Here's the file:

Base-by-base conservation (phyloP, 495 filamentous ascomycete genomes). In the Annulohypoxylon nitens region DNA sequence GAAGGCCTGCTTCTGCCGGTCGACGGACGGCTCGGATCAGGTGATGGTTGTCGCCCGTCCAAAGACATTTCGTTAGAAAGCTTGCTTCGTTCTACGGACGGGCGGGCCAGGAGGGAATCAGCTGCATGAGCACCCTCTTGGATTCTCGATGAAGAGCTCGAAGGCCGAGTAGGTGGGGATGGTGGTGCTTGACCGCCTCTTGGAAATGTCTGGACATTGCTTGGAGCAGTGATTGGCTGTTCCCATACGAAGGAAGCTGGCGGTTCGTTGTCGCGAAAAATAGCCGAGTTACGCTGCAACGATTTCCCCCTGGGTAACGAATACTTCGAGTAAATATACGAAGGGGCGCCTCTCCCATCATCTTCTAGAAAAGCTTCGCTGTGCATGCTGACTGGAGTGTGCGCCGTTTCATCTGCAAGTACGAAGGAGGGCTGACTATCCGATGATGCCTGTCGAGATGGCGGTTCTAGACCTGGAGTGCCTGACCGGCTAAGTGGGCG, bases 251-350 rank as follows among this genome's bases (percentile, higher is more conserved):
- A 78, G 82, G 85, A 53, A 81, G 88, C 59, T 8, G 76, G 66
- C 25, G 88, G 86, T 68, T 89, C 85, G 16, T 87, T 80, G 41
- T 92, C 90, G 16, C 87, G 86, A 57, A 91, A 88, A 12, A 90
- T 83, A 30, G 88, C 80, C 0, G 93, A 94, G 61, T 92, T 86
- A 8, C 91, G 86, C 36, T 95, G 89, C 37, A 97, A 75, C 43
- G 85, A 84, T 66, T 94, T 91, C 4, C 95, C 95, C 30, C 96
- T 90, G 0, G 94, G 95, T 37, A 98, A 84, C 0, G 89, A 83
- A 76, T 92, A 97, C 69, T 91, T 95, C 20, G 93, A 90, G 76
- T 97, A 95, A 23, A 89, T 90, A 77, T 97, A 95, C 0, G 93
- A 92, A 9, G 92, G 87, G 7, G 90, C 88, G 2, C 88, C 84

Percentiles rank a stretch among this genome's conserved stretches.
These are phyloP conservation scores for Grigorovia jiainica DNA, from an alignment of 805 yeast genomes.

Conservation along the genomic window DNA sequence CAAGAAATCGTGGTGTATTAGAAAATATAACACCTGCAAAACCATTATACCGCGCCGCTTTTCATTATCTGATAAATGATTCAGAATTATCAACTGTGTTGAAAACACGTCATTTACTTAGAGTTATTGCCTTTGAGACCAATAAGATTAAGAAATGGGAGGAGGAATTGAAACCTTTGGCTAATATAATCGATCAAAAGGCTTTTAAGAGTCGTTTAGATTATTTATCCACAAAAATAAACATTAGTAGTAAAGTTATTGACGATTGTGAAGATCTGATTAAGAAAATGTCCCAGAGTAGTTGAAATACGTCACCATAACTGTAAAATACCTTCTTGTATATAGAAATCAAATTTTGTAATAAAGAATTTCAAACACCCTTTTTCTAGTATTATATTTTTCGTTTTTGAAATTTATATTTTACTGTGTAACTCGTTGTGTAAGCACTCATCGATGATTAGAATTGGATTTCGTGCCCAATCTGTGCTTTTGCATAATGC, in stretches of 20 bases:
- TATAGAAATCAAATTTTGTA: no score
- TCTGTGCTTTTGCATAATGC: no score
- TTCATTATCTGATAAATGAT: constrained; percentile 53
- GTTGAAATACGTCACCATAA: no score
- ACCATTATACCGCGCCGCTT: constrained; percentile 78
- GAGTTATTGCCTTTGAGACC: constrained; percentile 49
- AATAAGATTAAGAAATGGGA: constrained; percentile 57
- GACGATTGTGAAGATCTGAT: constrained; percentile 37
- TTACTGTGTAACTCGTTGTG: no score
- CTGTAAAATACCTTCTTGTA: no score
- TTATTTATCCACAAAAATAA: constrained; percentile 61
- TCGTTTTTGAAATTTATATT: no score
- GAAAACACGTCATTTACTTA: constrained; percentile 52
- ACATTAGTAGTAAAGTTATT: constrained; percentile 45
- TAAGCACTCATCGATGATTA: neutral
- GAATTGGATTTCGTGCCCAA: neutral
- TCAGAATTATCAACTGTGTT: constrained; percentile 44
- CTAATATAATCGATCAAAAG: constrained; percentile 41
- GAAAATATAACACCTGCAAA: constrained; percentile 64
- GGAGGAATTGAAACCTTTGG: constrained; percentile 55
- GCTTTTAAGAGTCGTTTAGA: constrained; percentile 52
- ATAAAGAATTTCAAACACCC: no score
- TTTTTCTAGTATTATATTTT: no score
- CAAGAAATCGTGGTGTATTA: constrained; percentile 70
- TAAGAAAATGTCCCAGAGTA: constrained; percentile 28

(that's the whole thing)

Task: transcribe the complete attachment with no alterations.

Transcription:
Base-by-base conservation (phyloP, 495 filamentous ascomycete genomes). In the Annulohypoxylon nitens region DNA sequence GAAGGCCTGCTTCTGCCGGTCGACGGACGGCTCGGATCAGGTGATGGTTGTCGCCCGTCCAAAGACATTTCGTTAGAAAGCTTGCTTCGTTCTACGGACGGGCGGGCCAGGAGGGAATCAGCTGCATGAGCACCCTCTTGGATTCTCGATGAAGAGCTCGAAGGCCGAGTAGGTGGGGATGGTGGTGCTTGACCGCCTCTTGGAAATGTCTGGACATTGCTTGGAGCAGTGATTGGCTGTTCCCATACGAAGGAAGCTGGCGGTTCGTTGTCGCGAAAAATAGCCGAGTTACGCTGCAACGATTTCCCCCTGGGTAACGAATACTTCGAGTAAATATACGAAGGGGCGCCTCTCCCATCATCTTCTAGAAAAGCTTCGCTGTGCATGCTGACTGGAGTGTGCGCCGTTTCATCTGCAAGTACGAAGGAGGGCTGACTATCCGATGATGCCTGTCGAGATGGCGGTTCTAGACCTGGAGTGCCTGACCGGCTAAGTGGGCG, bases 251-350 rank as follows among this genome's bases (percentile, higher is more conserved):
- A 78, G 82, G 85, A 53, A 81, G 88, C 59, T 8, G 76, G 66
- C 25, G 88, G 86, T 68, T 89, C 85, G 16, T 87, T 80, G 41
- T 92, C 90, G 16, C 87, G 86, A 57, A 91, A 88, A 12, A 90
- T 83, A 30, G 88, C 80, C 0, G 93, A 94, G 61, T 92, T 86
- A 8, C 91, G 86, C 36, T 95, G 89, C 37, A 97, A 75, C 43
- G 85, A 84, T 66, T 94, T 91, C 4, C 95, C 95, C 30, C 96
- T 90, G 0, G 94, G 95, T 37, A 98, A 84, C 0, G 89, A 83
- A 76, T 92, A 97, C 69, T 91, T 95, C 20, G 93, A 90, G 76
- T 97, A 95, A 23, A 89, T 90, A 77, T 97, A 95, C 0, G 93
- A 92, A 9, G 92, G 87, G 7, G 90, C 88, G 2, C 88, C 84

Percentiles rank a stretch among this genome's conserved stretches.
These are phyloP conservation scores for Grigorovia jiainica DNA, from an alignment of 805 yeast genomes.

Conservation along the genomic window DNA sequence CAAGAAATCGTGGTGTATTAGAAAATATAACACCTGCAAAACCATTATACCGCGCCGCTTTTCATTATCTGATAAATGATTCAGAATTATCAACTGTGTTGAAAACACGTCATTTACTTAGAGTTATTGCCTTTGAGACCAATAAGATTAAGAAATGGGAGGAGGAATTGAAACCTTTGGCTAATATAATCGATCAAAAGGCTTTTAAGAGTCGTTTAGATTATTTATCCACAAAAATAAACATTAGTAGTAAAGTTATTGACGATTGTGAAGATCTGATTAAGAAAATGTCCCAGAGTAGTTGAAATACGTCACCATAACTGTAAAATACCTTCTTGTATATAGAAATCAAATTTTGTAATAAAGAATTTCAAACACCCTTTTTCTAGTATTATATTTTTCGTTTTTGAAATTTATATTTTACTGTGTAACTCGTTGTGTAAGCACTCATCGATGATTAGAATTGGATTTCGTGCCCAATCTGTGCTTTTGCATAATGC, in stretches of 20 bases:
- TATAGAAATCAAATTTTGTA: no score
- TCTGTGCTTTTGCATAATGC: no score
- TTCATTATCTGATAAATGAT: constrained; percentile 53
- GTTGAAATACGTCACCATAA: no score
- ACCATTATACCGCGCCGCTT: constrained; percentile 78
- GAGTTATTGCCTTTGAGACC: constrained; percentile 49
- AATAAGATTAAGAAATGGGA: constrained; percentile 57
- GACGATTGTGAAGATCTGAT: constrained; percentile 37
- TTACTGTGTAACTCGTTGTG: no score
- CTGTAAAATACCTTCTTGTA: no score
- TTATTTATCCACAAAAATAA: constrained; percentile 61
- TCGTTTTTGAAATTTATATT: no score
- GAAAACACGTCATTTACTTA: constrained; percentile 52
- ACATTAGTAGTAAAGTTATT: constrained; percentile 45
- TAAGCACTCATCGATGATTA: neutral
- GAATTGGATTTCGTGCCCAA: neutral
- TCAGAATTATCAACTGTGTT: constrained; percentile 44
- CTAATATAATCGATCAAAAG: constrained; percentile 41
- GAAAATATAACACCTGCAAA: constrained; percentile 64
- GGAGGAATTGAAACCTTTGG: constrained; percentile 55
- GCTTTTAAGAGTCGTTTAGA: constrained; percentile 52
- ATAAAGAATTTCAAACACCC: no score
- TTTTTCTAGTATTATATTTT: no score
- CAAGAAATCGTGGTGTATTA: constrained; percentile 70
- TAAGAAAATGTCCCAGAGTA: constrained; percentile 28